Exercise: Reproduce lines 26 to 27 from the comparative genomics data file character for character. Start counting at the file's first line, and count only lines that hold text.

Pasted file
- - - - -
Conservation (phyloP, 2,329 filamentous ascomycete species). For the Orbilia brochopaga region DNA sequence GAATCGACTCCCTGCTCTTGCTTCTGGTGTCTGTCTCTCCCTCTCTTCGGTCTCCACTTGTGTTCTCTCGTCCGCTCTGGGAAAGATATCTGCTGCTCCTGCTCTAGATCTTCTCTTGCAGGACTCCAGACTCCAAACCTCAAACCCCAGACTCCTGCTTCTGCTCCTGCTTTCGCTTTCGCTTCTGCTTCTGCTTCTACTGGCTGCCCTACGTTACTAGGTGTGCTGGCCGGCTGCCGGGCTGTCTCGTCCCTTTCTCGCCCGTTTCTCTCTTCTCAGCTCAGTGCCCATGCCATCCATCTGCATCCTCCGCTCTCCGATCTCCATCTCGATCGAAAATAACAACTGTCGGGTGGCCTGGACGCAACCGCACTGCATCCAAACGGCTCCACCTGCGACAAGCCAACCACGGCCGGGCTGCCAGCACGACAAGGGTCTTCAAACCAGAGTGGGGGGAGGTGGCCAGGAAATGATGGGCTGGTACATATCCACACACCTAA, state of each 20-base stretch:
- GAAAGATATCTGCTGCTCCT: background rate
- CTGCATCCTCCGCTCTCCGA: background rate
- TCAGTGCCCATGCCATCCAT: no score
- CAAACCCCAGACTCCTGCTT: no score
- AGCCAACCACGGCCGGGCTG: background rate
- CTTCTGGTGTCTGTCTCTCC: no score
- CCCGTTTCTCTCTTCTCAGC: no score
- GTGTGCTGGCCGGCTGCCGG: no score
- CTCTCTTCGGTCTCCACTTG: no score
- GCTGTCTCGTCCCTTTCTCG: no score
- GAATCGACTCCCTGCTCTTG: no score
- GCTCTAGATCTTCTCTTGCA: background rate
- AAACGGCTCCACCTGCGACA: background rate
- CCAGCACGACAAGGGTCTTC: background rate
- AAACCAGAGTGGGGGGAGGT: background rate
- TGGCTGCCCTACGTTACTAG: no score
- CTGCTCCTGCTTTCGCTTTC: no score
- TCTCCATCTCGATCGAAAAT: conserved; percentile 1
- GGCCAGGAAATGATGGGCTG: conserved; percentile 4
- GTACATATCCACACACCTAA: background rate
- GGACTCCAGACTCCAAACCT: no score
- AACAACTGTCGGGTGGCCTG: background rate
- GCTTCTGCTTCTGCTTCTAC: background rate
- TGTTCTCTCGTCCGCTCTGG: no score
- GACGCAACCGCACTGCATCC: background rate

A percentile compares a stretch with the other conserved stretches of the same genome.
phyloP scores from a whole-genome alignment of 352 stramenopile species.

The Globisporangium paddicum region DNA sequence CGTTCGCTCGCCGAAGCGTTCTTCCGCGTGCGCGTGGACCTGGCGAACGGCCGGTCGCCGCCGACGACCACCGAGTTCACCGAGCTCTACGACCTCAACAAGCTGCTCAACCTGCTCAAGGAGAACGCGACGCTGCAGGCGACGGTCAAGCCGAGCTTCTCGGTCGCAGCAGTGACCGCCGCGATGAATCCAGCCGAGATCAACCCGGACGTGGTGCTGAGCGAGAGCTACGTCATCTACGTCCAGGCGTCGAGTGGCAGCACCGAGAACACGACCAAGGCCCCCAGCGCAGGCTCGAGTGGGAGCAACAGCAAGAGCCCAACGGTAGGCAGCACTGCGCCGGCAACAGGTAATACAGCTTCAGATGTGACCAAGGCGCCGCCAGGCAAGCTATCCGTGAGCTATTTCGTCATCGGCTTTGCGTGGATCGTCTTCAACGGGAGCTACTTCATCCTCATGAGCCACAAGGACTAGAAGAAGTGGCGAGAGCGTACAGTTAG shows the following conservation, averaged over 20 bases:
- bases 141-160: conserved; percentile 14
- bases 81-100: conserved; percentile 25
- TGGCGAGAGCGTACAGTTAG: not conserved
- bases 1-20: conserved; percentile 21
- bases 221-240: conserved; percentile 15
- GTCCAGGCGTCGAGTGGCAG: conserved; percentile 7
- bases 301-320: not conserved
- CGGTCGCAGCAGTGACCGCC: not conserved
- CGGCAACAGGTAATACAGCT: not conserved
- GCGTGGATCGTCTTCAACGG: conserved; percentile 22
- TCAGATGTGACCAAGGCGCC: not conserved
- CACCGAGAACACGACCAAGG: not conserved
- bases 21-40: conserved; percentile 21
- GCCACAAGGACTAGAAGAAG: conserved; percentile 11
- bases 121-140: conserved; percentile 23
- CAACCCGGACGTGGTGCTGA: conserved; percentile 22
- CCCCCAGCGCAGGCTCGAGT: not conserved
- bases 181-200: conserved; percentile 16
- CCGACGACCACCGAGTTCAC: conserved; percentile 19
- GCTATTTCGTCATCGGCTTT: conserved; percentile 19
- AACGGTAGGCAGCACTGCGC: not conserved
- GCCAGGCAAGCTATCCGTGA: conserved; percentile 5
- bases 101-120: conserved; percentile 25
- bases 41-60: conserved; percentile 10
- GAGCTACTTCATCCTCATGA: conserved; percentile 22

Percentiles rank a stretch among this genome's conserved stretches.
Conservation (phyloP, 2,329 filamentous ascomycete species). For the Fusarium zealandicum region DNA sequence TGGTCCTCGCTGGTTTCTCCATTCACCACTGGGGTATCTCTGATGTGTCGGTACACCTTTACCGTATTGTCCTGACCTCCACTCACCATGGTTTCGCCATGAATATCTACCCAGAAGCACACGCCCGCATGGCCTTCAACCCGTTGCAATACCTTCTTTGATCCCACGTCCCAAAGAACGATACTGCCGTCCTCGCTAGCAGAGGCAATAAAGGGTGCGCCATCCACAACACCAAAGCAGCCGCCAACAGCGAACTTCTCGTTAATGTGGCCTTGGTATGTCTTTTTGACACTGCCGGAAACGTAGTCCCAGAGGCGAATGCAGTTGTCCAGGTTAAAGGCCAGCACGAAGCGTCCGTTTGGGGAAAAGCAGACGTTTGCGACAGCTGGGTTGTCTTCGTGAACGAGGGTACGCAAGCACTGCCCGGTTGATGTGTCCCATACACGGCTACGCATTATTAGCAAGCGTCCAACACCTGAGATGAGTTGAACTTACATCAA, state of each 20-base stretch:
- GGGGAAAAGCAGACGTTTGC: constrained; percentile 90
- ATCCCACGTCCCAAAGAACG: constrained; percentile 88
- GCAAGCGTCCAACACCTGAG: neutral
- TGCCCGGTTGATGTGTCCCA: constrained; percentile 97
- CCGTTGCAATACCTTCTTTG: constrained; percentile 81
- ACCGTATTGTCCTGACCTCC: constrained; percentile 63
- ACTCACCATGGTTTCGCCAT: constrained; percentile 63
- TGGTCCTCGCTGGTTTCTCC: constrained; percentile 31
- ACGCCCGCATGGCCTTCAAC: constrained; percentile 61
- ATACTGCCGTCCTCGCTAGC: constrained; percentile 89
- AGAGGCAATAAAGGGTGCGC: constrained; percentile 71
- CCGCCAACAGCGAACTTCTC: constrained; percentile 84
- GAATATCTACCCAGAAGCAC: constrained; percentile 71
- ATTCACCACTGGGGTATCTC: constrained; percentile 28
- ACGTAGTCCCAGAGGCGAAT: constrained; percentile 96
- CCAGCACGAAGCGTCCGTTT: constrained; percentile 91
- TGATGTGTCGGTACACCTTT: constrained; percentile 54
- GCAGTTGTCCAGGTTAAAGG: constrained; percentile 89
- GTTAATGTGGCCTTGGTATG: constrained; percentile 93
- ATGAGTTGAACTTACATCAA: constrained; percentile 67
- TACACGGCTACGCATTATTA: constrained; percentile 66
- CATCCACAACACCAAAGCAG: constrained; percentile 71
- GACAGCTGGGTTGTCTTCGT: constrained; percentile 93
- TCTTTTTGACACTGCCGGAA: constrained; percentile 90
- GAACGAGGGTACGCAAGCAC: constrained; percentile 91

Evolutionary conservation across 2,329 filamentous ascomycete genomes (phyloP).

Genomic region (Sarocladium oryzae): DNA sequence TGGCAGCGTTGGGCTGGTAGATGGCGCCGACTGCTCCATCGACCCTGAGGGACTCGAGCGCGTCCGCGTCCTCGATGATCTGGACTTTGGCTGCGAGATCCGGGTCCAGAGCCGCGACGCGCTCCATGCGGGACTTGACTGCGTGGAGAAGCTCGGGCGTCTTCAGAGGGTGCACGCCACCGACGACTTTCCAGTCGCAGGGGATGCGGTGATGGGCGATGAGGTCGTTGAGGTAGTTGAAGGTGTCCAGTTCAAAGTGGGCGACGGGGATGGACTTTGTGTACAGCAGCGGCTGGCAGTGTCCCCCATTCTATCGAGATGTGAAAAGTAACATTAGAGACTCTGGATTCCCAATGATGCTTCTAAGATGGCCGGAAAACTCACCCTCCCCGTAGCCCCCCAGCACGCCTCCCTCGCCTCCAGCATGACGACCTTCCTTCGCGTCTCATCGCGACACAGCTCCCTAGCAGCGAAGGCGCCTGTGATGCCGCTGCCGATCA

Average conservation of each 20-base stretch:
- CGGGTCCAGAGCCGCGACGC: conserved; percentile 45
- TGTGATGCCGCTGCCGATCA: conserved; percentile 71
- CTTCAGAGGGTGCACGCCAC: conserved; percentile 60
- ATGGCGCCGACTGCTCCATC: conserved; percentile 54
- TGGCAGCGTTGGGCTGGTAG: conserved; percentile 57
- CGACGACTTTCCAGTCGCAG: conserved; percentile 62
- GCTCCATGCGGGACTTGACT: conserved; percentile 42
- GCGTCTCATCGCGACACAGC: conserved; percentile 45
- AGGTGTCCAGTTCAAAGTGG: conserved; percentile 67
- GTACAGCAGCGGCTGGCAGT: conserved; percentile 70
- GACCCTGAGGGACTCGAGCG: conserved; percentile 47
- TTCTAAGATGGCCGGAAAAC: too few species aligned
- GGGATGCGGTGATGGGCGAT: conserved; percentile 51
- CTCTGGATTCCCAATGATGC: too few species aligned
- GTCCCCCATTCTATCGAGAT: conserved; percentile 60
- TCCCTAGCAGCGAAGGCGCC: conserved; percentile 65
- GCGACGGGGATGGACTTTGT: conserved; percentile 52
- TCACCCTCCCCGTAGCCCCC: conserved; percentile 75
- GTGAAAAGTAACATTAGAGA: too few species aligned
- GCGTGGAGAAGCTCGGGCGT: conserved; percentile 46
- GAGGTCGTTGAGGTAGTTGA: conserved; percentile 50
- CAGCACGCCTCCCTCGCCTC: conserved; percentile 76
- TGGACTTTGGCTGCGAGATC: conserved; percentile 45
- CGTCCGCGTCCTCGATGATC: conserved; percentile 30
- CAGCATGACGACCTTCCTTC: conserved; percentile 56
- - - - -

- GACGCAACCGCACTGCATCC: background rate

A percentile compares a stretch with the other conserved stretches of the same genome.